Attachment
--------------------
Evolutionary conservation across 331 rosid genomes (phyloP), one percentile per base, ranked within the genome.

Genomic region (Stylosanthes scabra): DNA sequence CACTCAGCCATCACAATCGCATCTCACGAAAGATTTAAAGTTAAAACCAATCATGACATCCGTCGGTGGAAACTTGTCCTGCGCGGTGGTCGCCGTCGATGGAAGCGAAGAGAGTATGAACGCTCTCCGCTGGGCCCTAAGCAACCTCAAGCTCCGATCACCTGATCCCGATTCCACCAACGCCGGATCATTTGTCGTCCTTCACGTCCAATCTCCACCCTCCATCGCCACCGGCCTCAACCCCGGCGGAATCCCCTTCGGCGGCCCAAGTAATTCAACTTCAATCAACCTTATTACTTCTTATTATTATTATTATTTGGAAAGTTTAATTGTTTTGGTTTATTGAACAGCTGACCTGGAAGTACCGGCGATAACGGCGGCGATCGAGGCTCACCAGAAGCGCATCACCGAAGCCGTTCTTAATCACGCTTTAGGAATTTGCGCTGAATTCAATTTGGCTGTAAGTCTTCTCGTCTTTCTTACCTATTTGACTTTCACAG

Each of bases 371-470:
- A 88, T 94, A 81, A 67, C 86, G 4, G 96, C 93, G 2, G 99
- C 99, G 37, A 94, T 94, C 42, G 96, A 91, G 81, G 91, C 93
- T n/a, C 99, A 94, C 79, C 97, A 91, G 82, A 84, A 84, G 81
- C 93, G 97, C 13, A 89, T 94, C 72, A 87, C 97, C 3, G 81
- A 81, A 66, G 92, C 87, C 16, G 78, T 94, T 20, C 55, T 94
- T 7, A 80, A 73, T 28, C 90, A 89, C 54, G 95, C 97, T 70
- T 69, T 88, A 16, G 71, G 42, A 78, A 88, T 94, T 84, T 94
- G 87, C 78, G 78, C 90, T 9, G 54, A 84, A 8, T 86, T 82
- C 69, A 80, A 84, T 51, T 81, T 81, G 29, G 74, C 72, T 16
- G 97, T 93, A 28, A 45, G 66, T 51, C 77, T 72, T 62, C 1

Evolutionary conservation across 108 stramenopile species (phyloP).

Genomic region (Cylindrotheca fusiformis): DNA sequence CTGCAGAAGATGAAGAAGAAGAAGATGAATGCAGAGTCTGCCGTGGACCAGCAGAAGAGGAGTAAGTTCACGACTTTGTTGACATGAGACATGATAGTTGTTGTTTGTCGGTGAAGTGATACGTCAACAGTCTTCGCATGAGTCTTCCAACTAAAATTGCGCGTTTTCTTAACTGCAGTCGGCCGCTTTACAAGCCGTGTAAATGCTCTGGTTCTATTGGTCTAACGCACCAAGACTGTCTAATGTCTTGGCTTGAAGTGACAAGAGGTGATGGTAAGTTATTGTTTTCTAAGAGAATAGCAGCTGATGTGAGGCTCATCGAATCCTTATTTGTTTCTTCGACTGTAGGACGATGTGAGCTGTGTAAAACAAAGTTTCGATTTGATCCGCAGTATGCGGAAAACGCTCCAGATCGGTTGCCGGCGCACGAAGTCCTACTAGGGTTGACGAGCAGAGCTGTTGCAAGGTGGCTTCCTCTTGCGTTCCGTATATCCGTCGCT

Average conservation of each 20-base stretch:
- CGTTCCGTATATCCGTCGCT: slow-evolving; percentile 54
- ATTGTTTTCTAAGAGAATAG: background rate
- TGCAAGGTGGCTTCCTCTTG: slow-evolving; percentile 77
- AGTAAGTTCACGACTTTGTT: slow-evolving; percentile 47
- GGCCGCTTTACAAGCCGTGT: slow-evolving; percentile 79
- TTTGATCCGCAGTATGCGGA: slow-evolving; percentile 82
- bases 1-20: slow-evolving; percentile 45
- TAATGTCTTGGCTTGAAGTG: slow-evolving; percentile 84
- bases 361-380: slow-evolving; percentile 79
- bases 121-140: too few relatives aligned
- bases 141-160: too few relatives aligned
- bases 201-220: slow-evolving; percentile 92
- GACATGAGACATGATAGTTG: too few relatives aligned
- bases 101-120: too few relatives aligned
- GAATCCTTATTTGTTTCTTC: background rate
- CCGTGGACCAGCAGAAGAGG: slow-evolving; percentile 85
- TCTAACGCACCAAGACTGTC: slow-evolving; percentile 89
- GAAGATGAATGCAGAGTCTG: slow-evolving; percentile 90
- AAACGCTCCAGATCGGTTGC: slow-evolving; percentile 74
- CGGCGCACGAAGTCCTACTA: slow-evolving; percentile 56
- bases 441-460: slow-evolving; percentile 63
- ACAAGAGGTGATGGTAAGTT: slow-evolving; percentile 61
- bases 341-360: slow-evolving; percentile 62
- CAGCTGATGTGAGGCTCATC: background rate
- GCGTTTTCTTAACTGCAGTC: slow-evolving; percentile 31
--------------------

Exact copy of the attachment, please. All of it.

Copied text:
Evolutionary conservation across 331 rosid genomes (phyloP), one percentile per base, ranked within the genome.

Genomic region (Stylosanthes scabra): DNA sequence CACTCAGCCATCACAATCGCATCTCACGAAAGATTTAAAGTTAAAACCAATCATGACATCCGTCGGTGGAAACTTGTCCTGCGCGGTGGTCGCCGTCGATGGAAGCGAAGAGAGTATGAACGCTCTCCGCTGGGCCCTAAGCAACCTCAAGCTCCGATCACCTGATCCCGATTCCACCAACGCCGGATCATTTGTCGTCCTTCACGTCCAATCTCCACCCTCCATCGCCACCGGCCTCAACCCCGGCGGAATCCCCTTCGGCGGCCCAAGTAATTCAACTTCAATCAACCTTATTACTTCTTATTATTATTATTATTTGGAAAGTTTAATTGTTTTGGTTTATTGAACAGCTGACCTGGAAGTACCGGCGATAACGGCGGCGATCGAGGCTCACCAGAAGCGCATCACCGAAGCCGTTCTTAATCACGCTTTAGGAATTTGCGCTGAATTCAATTTGGCTGTAAGTCTTCTCGTCTTTCTTACCTATTTGACTTTCACAG

Each of bases 371-470:
- A 88, T 94, A 81, A 67, C 86, G 4, G 96, C 93, G 2, G 99
- C 99, G 37, A 94, T 94, C 42, G 96, A 91, G 81, G 91, C 93
- T n/a, C 99, A 94, C 79, C 97, A 91, G 82, A 84, A 84, G 81
- C 93, G 97, C 13, A 89, T 94, C 72, A 87, C 97, C 3, G 81
- A 81, A 66, G 92, C 87, C 16, G 78, T 94, T 20, C 55, T 94
- T 7, A 80, A 73, T 28, C 90, A 89, C 54, G 95, C 97, T 70
- T 69, T 88, A 16, G 71, G 42, A 78, A 88, T 94, T 84, T 94
- G 87, C 78, G 78, C 90, T 9, G 54, A 84, A 8, T 86, T 82
- C 69, A 80, A 84, T 51, T 81, T 81, G 29, G 74, C 72, T 16
- G 97, T 93, A 28, A 45, G 66, T 51, C 77, T 72, T 62, C 1

Evolutionary conservation across 108 stramenopile species (phyloP).

Genomic region (Cylindrotheca fusiformis): DNA sequence CTGCAGAAGATGAAGAAGAAGAAGATGAATGCAGAGTCTGCCGTGGACCAGCAGAAGAGGAGTAAGTTCACGACTTTGTTGACATGAGACATGATAGTTGTTGTTTGTCGGTGAAGTGATACGTCAACAGTCTTCGCATGAGTCTTCCAACTAAAATTGCGCGTTTTCTTAACTGCAGTCGGCCGCTTTACAAGCCGTGTAAATGCTCTGGTTCTATTGGTCTAACGCACCAAGACTGTCTAATGTCTTGGCTTGAAGTGACAAGAGGTGATGGTAAGTTATTGTTTTCTAAGAGAATAGCAGCTGATGTGAGGCTCATCGAATCCTTATTTGTTTCTTCGACTGTAGGACGATGTGAGCTGTGTAAAACAAAGTTTCGATTTGATCCGCAGTATGCGGAAAACGCTCCAGATCGGTTGCCGGCGCACGAAGTCCTACTAGGGTTGACGAGCAGAGCTGTTGCAAGGTGGCTTCCTCTTGCGTTCCGTATATCCGTCGCT

Average conservation of each 20-base stretch:
- CGTTCCGTATATCCGTCGCT: slow-evolving; percentile 54
- ATTGTTTTCTAAGAGAATAG: background rate
- TGCAAGGTGGCTTCCTCTTG: slow-evolving; percentile 77
- AGTAAGTTCACGACTTTGTT: slow-evolving; percentile 47
- GGCCGCTTTACAAGCCGTGT: slow-evolving; percentile 79
- TTTGATCCGCAGTATGCGGA: slow-evolving; percentile 82
- bases 1-20: slow-evolving; percentile 45
- TAATGTCTTGGCTTGAAGTG: slow-evolving; percentile 84
- bases 361-380: slow-evolving; percentile 79
- bases 121-140: too few relatives aligned
- bases 141-160: too few relatives aligned
- bases 201-220: slow-evolving; percentile 92
- GACATGAGACATGATAGTTG: too few relatives aligned
- bases 101-120: too few relatives aligned
- GAATCCTTATTTGTTTCTTC: background rate
- CCGTGGACCAGCAGAAGAGG: slow-evolving; percentile 85
- TCTAACGCACCAAGACTGTC: slow-evolving; percentile 89
- GAAGATGAATGCAGAGTCTG: slow-evolving; percentile 90
- AAACGCTCCAGATCGGTTGC: slow-evolving; percentile 74
- CGGCGCACGAAGTCCTACTA: slow-evolving; percentile 56
- bases 441-460: slow-evolving; percentile 63
- ACAAGAGGTGATGGTAAGTT: slow-evolving; percentile 61
- bases 341-360: slow-evolving; percentile 62
- CAGCTGATGTGAGGCTCATC: background rate
- GCGTTTTCTTAACTGCAGTC: slow-evolving; percentile 31